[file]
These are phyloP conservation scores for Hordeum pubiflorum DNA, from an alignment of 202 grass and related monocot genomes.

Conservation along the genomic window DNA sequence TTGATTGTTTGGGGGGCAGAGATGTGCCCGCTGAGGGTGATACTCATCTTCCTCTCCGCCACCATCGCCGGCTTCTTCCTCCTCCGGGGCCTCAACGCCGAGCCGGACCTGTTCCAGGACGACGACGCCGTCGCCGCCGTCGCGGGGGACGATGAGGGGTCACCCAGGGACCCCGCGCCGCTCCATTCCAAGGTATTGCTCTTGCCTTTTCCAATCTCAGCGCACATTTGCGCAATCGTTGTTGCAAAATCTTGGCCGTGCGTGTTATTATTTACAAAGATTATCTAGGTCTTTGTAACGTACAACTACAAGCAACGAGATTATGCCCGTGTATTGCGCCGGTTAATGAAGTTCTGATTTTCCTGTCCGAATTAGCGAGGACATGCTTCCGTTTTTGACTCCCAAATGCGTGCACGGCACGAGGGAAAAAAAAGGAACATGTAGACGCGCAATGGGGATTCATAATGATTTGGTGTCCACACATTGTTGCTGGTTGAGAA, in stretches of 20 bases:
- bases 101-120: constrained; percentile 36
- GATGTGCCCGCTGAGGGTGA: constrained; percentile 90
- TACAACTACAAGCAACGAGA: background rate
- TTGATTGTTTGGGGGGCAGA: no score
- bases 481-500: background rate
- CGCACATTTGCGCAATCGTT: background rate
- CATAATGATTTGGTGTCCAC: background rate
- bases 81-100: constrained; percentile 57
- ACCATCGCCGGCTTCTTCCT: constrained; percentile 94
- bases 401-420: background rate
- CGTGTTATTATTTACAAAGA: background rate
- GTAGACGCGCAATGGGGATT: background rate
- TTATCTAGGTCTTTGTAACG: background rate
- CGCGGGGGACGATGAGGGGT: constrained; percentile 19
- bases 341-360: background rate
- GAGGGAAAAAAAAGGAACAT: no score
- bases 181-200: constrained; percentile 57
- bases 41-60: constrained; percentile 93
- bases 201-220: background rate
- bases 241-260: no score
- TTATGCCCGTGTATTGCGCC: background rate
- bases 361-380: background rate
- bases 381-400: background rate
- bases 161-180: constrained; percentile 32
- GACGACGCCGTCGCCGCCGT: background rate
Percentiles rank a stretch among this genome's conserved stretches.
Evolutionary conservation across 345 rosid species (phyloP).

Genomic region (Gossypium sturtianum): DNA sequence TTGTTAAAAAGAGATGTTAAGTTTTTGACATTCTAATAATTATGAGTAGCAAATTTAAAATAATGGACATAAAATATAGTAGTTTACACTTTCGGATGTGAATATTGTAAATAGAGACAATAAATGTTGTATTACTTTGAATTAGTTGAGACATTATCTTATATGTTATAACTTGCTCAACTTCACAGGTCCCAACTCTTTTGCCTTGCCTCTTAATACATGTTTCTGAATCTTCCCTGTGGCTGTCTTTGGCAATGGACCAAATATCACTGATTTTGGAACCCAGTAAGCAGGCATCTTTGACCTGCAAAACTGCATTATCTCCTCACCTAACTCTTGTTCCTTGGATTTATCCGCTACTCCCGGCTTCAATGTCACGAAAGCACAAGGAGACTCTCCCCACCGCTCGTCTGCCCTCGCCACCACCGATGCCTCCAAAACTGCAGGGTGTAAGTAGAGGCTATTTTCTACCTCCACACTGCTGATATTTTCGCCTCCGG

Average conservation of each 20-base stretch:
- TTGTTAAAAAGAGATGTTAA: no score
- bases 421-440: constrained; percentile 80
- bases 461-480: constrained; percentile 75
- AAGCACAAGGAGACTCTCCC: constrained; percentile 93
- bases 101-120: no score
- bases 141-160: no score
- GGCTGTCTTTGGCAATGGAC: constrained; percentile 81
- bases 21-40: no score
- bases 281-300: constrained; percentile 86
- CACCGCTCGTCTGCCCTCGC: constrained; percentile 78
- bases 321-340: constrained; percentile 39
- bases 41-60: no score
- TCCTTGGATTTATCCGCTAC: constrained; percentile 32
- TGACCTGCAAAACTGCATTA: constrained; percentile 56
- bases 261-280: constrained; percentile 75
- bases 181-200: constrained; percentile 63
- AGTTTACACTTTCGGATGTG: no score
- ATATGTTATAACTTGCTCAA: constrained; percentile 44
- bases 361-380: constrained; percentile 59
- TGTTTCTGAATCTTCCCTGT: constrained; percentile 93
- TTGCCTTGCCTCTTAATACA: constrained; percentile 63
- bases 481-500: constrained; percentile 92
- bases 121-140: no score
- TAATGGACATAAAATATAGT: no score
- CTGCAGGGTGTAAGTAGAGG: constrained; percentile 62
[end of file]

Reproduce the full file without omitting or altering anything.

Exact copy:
These are phyloP conservation scores for Hordeum pubiflorum DNA, from an alignment of 202 grass and related monocot genomes.

Conservation along the genomic window DNA sequence TTGATTGTTTGGGGGGCAGAGATGTGCCCGCTGAGGGTGATACTCATCTTCCTCTCCGCCACCATCGCCGGCTTCTTCCTCCTCCGGGGCCTCAACGCCGAGCCGGACCTGTTCCAGGACGACGACGCCGTCGCCGCCGTCGCGGGGGACGATGAGGGGTCACCCAGGGACCCCGCGCCGCTCCATTCCAAGGTATTGCTCTTGCCTTTTCCAATCTCAGCGCACATTTGCGCAATCGTTGTTGCAAAATCTTGGCCGTGCGTGTTATTATTTACAAAGATTATCTAGGTCTTTGTAACGTACAACTACAAGCAACGAGATTATGCCCGTGTATTGCGCCGGTTAATGAAGTTCTGATTTTCCTGTCCGAATTAGCGAGGACATGCTTCCGTTTTTGACTCCCAAATGCGTGCACGGCACGAGGGAAAAAAAAGGAACATGTAGACGCGCAATGGGGATTCATAATGATTTGGTGTCCACACATTGTTGCTGGTTGAGAA, in stretches of 20 bases:
- bases 101-120: constrained; percentile 36
- GATGTGCCCGCTGAGGGTGA: constrained; percentile 90
- TACAACTACAAGCAACGAGA: background rate
- TTGATTGTTTGGGGGGCAGA: no score
- bases 481-500: background rate
- CGCACATTTGCGCAATCGTT: background rate
- CATAATGATTTGGTGTCCAC: background rate
- bases 81-100: constrained; percentile 57
- ACCATCGCCGGCTTCTTCCT: constrained; percentile 94
- bases 401-420: background rate
- CGTGTTATTATTTACAAAGA: background rate
- GTAGACGCGCAATGGGGATT: background rate
- TTATCTAGGTCTTTGTAACG: background rate
- CGCGGGGGACGATGAGGGGT: constrained; percentile 19
- bases 341-360: background rate
- GAGGGAAAAAAAAGGAACAT: no score
- bases 181-200: constrained; percentile 57
- bases 41-60: constrained; percentile 93
- bases 201-220: background rate
- bases 241-260: no score
- TTATGCCCGTGTATTGCGCC: background rate
- bases 361-380: background rate
- bases 381-400: background rate
- bases 161-180: constrained; percentile 32
- GACGACGCCGTCGCCGCCGT: background rate
Percentiles rank a stretch among this genome's conserved stretches.
Evolutionary conservation across 345 rosid species (phyloP).

Genomic region (Gossypium sturtianum): DNA sequence TTGTTAAAAAGAGATGTTAAGTTTTTGACATTCTAATAATTATGAGTAGCAAATTTAAAATAATGGACATAAAATATAGTAGTTTACACTTTCGGATGTGAATATTGTAAATAGAGACAATAAATGTTGTATTACTTTGAATTAGTTGAGACATTATCTTATATGTTATAACTTGCTCAACTTCACAGGTCCCAACTCTTTTGCCTTGCCTCTTAATACATGTTTCTGAATCTTCCCTGTGGCTGTCTTTGGCAATGGACCAAATATCACTGATTTTGGAACCCAGTAAGCAGGCATCTTTGACCTGCAAAACTGCATTATCTCCTCACCTAACTCTTGTTCCTTGGATTTATCCGCTACTCCCGGCTTCAATGTCACGAAAGCACAAGGAGACTCTCCCCACCGCTCGTCTGCCCTCGCCACCACCGATGCCTCCAAAACTGCAGGGTGTAAGTAGAGGCTATTTTCTACCTCCACACTGCTGATATTTTCGCCTCCGG

Average conservation of each 20-base stretch:
- TTGTTAAAAAGAGATGTTAA: no score
- bases 421-440: constrained; percentile 80
- bases 461-480: constrained; percentile 75
- AAGCACAAGGAGACTCTCCC: constrained; percentile 93
- bases 101-120: no score
- bases 141-160: no score
- GGCTGTCTTTGGCAATGGAC: constrained; percentile 81
- bases 21-40: no score
- bases 281-300: constrained; percentile 86
- CACCGCTCGTCTGCCCTCGC: constrained; percentile 78
- bases 321-340: constrained; percentile 39
- bases 41-60: no score
- TCCTTGGATTTATCCGCTAC: constrained; percentile 32
- TGACCTGCAAAACTGCATTA: constrained; percentile 56
- bases 261-280: constrained; percentile 75
- bases 181-200: constrained; percentile 63
- AGTTTACACTTTCGGATGTG: no score
- ATATGTTATAACTTGCTCAA: constrained; percentile 44
- bases 361-380: constrained; percentile 59
- TGTTTCTGAATCTTCCCTGT: constrained; percentile 93
- TTGCCTTGCCTCTTAATACA: constrained; percentile 63
- bases 481-500: constrained; percentile 92
- bases 121-140: no score
- TAATGGACATAAAATATAGT: no score
- CTGCAGGGTGTAAGTAGAGG: constrained; percentile 62